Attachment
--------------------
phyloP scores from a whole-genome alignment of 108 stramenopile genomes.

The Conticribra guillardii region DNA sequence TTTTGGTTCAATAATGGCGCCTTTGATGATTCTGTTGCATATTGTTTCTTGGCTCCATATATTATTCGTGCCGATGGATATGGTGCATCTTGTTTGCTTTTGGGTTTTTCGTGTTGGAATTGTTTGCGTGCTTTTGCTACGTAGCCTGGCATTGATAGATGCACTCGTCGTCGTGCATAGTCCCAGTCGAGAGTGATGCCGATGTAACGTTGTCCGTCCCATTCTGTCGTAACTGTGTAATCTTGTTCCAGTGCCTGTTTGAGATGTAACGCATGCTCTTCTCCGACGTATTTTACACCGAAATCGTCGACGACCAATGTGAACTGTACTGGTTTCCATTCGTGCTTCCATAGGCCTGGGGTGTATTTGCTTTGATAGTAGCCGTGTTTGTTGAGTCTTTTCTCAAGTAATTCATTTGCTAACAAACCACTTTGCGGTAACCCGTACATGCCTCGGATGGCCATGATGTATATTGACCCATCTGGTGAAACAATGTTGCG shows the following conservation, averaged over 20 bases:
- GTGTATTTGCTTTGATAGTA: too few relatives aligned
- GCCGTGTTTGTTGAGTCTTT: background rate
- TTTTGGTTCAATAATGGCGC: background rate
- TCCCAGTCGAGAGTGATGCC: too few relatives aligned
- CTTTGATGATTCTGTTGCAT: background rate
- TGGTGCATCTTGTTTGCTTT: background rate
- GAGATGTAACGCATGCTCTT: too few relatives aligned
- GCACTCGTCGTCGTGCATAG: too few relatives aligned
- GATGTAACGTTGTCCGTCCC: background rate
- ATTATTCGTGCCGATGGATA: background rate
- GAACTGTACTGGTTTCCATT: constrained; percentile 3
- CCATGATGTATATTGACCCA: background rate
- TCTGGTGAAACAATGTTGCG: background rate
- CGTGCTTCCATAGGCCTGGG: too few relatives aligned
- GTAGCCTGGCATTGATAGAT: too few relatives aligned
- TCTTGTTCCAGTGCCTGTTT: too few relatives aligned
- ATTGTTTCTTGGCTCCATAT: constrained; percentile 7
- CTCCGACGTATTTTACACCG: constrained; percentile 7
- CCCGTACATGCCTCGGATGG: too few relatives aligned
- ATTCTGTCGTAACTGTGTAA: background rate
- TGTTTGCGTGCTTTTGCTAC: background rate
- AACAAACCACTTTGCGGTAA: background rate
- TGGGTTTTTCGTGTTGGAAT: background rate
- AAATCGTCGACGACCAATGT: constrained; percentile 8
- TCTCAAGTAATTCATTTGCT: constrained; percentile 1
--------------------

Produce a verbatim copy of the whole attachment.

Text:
phyloP scores from a whole-genome alignment of 108 stramenopile genomes.

The Conticribra guillardii region DNA sequence TTTTGGTTCAATAATGGCGCCTTTGATGATTCTGTTGCATATTGTTTCTTGGCTCCATATATTATTCGTGCCGATGGATATGGTGCATCTTGTTTGCTTTTGGGTTTTTCGTGTTGGAATTGTTTGCGTGCTTTTGCTACGTAGCCTGGCATTGATAGATGCACTCGTCGTCGTGCATAGTCCCAGTCGAGAGTGATGCCGATGTAACGTTGTCCGTCCCATTCTGTCGTAACTGTGTAATCTTGTTCCAGTGCCTGTTTGAGATGTAACGCATGCTCTTCTCCGACGTATTTTACACCGAAATCGTCGACGACCAATGTGAACTGTACTGGTTTCCATTCGTGCTTCCATAGGCCTGGGGTGTATTTGCTTTGATAGTAGCCGTGTTTGTTGAGTCTTTTCTCAAGTAATTCATTTGCTAACAAACCACTTTGCGGTAACCCGTACATGCCTCGGATGGCCATGATGTATATTGACCCATCTGGTGAAACAATGTTGCG shows the following conservation, averaged over 20 bases:
- GTGTATTTGCTTTGATAGTA: too few relatives aligned
- GCCGTGTTTGTTGAGTCTTT: background rate
- TTTTGGTTCAATAATGGCGC: background rate
- TCCCAGTCGAGAGTGATGCC: too few relatives aligned
- CTTTGATGATTCTGTTGCAT: background rate
- TGGTGCATCTTGTTTGCTTT: background rate
- GAGATGTAACGCATGCTCTT: too few relatives aligned
- GCACTCGTCGTCGTGCATAG: too few relatives aligned
- GATGTAACGTTGTCCGTCCC: background rate
- ATTATTCGTGCCGATGGATA: background rate
- GAACTGTACTGGTTTCCATT: constrained; percentile 3
- CCATGATGTATATTGACCCA: background rate
- TCTGGTGAAACAATGTTGCG: background rate
- CGTGCTTCCATAGGCCTGGG: too few relatives aligned
- GTAGCCTGGCATTGATAGAT: too few relatives aligned
- TCTTGTTCCAGTGCCTGTTT: too few relatives aligned
- ATTGTTTCTTGGCTCCATAT: constrained; percentile 7
- CTCCGACGTATTTTACACCG: constrained; percentile 7
- CCCGTACATGCCTCGGATGG: too few relatives aligned
- ATTCTGTCGTAACTGTGTAA: background rate
- TGTTTGCGTGCTTTTGCTAC: background rate
- AACAAACCACTTTGCGGTAA: background rate
- TGGGTTTTTCGTGTTGGAAT: background rate
- AAATCGTCGACGACCAATGT: constrained; percentile 8
- TCTCAAGTAATTCATTTGCT: constrained; percentile 1